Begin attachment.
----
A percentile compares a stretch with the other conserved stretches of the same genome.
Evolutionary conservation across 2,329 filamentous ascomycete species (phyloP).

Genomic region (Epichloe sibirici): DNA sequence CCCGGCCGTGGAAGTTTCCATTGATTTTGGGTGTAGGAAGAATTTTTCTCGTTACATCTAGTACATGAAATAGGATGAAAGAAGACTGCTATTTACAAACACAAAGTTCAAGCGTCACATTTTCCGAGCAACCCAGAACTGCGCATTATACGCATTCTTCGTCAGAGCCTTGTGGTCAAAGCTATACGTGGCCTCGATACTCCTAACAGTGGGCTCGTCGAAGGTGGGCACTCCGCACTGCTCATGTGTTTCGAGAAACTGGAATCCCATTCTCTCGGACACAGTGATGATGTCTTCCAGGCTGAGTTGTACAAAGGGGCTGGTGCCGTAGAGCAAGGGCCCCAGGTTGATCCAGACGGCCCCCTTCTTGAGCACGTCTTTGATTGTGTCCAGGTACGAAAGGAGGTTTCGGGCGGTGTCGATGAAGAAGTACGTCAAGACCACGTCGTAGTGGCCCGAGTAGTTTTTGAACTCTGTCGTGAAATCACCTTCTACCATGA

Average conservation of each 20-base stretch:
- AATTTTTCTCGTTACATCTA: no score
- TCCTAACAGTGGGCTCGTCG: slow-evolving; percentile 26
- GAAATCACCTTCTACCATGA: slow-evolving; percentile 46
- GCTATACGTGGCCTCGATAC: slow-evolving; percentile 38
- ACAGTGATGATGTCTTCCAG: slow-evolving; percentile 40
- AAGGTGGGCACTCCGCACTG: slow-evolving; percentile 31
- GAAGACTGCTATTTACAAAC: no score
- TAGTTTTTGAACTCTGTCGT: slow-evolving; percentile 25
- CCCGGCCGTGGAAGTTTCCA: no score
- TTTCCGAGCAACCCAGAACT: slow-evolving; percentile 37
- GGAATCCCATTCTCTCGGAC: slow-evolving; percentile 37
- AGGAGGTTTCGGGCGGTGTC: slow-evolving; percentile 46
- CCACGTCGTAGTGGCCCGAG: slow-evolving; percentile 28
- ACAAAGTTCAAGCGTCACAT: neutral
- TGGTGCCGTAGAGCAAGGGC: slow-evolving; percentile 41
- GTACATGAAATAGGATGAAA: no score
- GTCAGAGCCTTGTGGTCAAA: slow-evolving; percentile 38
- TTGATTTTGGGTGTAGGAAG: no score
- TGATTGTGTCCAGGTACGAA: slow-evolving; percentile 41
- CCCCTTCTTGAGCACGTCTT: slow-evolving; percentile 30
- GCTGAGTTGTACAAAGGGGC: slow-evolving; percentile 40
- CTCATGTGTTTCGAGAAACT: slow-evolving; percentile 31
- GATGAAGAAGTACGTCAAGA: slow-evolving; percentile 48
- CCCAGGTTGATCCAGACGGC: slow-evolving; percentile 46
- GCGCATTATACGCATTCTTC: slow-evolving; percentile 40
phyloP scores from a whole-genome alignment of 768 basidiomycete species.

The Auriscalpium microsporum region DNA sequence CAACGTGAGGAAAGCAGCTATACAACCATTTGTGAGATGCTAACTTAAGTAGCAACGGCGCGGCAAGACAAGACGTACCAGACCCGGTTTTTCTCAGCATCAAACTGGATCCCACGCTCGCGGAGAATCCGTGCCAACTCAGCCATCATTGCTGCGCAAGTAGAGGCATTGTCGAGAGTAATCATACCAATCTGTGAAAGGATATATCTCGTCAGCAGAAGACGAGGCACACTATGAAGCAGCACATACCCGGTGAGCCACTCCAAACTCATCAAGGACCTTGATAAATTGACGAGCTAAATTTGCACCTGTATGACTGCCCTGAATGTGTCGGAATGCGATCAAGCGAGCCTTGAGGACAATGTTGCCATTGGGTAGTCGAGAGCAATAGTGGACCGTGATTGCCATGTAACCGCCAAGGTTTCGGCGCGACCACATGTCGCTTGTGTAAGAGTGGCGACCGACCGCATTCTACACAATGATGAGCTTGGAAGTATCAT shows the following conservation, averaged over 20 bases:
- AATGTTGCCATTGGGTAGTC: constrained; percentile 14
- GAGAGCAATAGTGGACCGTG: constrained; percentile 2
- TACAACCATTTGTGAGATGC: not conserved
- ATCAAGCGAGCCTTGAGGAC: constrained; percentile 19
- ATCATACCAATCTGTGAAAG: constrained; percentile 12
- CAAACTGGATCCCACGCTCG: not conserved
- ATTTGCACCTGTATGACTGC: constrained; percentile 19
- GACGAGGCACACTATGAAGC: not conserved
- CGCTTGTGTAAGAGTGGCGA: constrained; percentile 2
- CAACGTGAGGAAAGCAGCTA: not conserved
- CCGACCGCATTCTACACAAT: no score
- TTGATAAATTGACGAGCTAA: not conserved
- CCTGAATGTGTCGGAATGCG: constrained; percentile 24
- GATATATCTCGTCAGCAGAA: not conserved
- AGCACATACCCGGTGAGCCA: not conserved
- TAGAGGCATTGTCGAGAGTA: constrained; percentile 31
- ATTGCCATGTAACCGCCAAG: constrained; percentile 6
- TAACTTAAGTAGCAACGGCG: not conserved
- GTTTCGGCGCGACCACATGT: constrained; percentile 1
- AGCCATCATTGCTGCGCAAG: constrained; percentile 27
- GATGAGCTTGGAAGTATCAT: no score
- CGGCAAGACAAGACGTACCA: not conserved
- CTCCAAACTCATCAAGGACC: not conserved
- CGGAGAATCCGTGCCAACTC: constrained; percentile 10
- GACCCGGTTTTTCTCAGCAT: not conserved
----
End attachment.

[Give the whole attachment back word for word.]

A percentile compares a stretch with the other conserved stretches of the same genome.
Evolutionary conservation across 2,329 filamentous ascomycete species (phyloP).

Genomic region (Epichloe sibirici): DNA sequence CCCGGCCGTGGAAGTTTCCATTGATTTTGGGTGTAGGAAGAATTTTTCTCGTTACATCTAGTACATGAAATAGGATGAAAGAAGACTGCTATTTACAAACACAAAGTTCAAGCGTCACATTTTCCGAGCAACCCAGAACTGCGCATTATACGCATTCTTCGTCAGAGCCTTGTGGTCAAAGCTATACGTGGCCTCGATACTCCTAACAGTGGGCTCGTCGAAGGTGGGCACTCCGCACTGCTCATGTGTTTCGAGAAACTGGAATCCCATTCTCTCGGACACAGTGATGATGTCTTCCAGGCTGAGTTGTACAAAGGGGCTGGTGCCGTAGAGCAAGGGCCCCAGGTTGATCCAGACGGCCCCCTTCTTGAGCACGTCTTTGATTGTGTCCAGGTACGAAAGGAGGTTTCGGGCGGTGTCGATGAAGAAGTACGTCAAGACCACGTCGTAGTGGCCCGAGTAGTTTTTGAACTCTGTCGTGAAATCACCTTCTACCATGA

Average conservation of each 20-base stretch:
- AATTTTTCTCGTTACATCTA: no score
- TCCTAACAGTGGGCTCGTCG: slow-evolving; percentile 26
- GAAATCACCTTCTACCATGA: slow-evolving; percentile 46
- GCTATACGTGGCCTCGATAC: slow-evolving; percentile 38
- ACAGTGATGATGTCTTCCAG: slow-evolving; percentile 40
- AAGGTGGGCACTCCGCACTG: slow-evolving; percentile 31
- GAAGACTGCTATTTACAAAC: no score
- TAGTTTTTGAACTCTGTCGT: slow-evolving; percentile 25
- CCCGGCCGTGGAAGTTTCCA: no score
- TTTCCGAGCAACCCAGAACT: slow-evolving; percentile 37
- GGAATCCCATTCTCTCGGAC: slow-evolving; percentile 37
- AGGAGGTTTCGGGCGGTGTC: slow-evolving; percentile 46
- CCACGTCGTAGTGGCCCGAG: slow-evolving; percentile 28
- ACAAAGTTCAAGCGTCACAT: neutral
- TGGTGCCGTAGAGCAAGGGC: slow-evolving; percentile 41
- GTACATGAAATAGGATGAAA: no score
- GTCAGAGCCTTGTGGTCAAA: slow-evolving; percentile 38
- TTGATTTTGGGTGTAGGAAG: no score
- TGATTGTGTCCAGGTACGAA: slow-evolving; percentile 41
- CCCCTTCTTGAGCACGTCTT: slow-evolving; percentile 30
- GCTGAGTTGTACAAAGGGGC: slow-evolving; percentile 40
- CTCATGTGTTTCGAGAAACT: slow-evolving; percentile 31
- GATGAAGAAGTACGTCAAGA: slow-evolving; percentile 48
- CCCAGGTTGATCCAGACGGC: slow-evolving; percentile 46
- GCGCATTATACGCATTCTTC: slow-evolving; percentile 40
phyloP scores from a whole-genome alignment of 768 basidiomycete species.

The Auriscalpium microsporum region DNA sequence CAACGTGAGGAAAGCAGCTATACAACCATTTGTGAGATGCTAACTTAAGTAGCAACGGCGCGGCAAGACAAGACGTACCAGACCCGGTTTTTCTCAGCATCAAACTGGATCCCACGCTCGCGGAGAATCCGTGCCAACTCAGCCATCATTGCTGCGCAAGTAGAGGCATTGTCGAGAGTAATCATACCAATCTGTGAAAGGATATATCTCGTCAGCAGAAGACGAGGCACACTATGAAGCAGCACATACCCGGTGAGCCACTCCAAACTCATCAAGGACCTTGATAAATTGACGAGCTAAATTTGCACCTGTATGACTGCCCTGAATGTGTCGGAATGCGATCAAGCGAGCCTTGAGGACAATGTTGCCATTGGGTAGTCGAGAGCAATAGTGGACCGTGATTGCCATGTAACCGCCAAGGTTTCGGCGCGACCACATGTCGCTTGTGTAAGAGTGGCGACCGACCGCATTCTACACAATGATGAGCTTGGAAGTATCAT shows the following conservation, averaged over 20 bases:
- AATGTTGCCATTGGGTAGTC: constrained; percentile 14
- GAGAGCAATAGTGGACCGTG: constrained; percentile 2
- TACAACCATTTGTGAGATGC: not conserved
- ATCAAGCGAGCCTTGAGGAC: constrained; percentile 19
- ATCATACCAATCTGTGAAAG: constrained; percentile 12
- CAAACTGGATCCCACGCTCG: not conserved
- ATTTGCACCTGTATGACTGC: constrained; percentile 19
- GACGAGGCACACTATGAAGC: not conserved
- CGCTTGTGTAAGAGTGGCGA: constrained; percentile 2
- CAACGTGAGGAAAGCAGCTA: not conserved
- CCGACCGCATTCTACACAAT: no score
- TTGATAAATTGACGAGCTAA: not conserved
- CCTGAATGTGTCGGAATGCG: constrained; percentile 24
- GATATATCTCGTCAGCAGAA: not conserved
- AGCACATACCCGGTGAGCCA: not conserved
- TAGAGGCATTGTCGAGAGTA: constrained; percentile 31
- ATTGCCATGTAACCGCCAAG: constrained; percentile 6
- TAACTTAAGTAGCAACGGCG: not conserved
- GTTTCGGCGCGACCACATGT: constrained; percentile 1
- AGCCATCATTGCTGCGCAAG: constrained; percentile 27
- GATGAGCTTGGAAGTATCAT: no score
- CGGCAAGACAAGACGTACCA: not conserved
- CTCCAAACTCATCAAGGACC: not conserved
- CGGAGAATCCGTGCCAACTC: constrained; percentile 10
- GACCCGGTTTTTCTCAGCAT: not conserved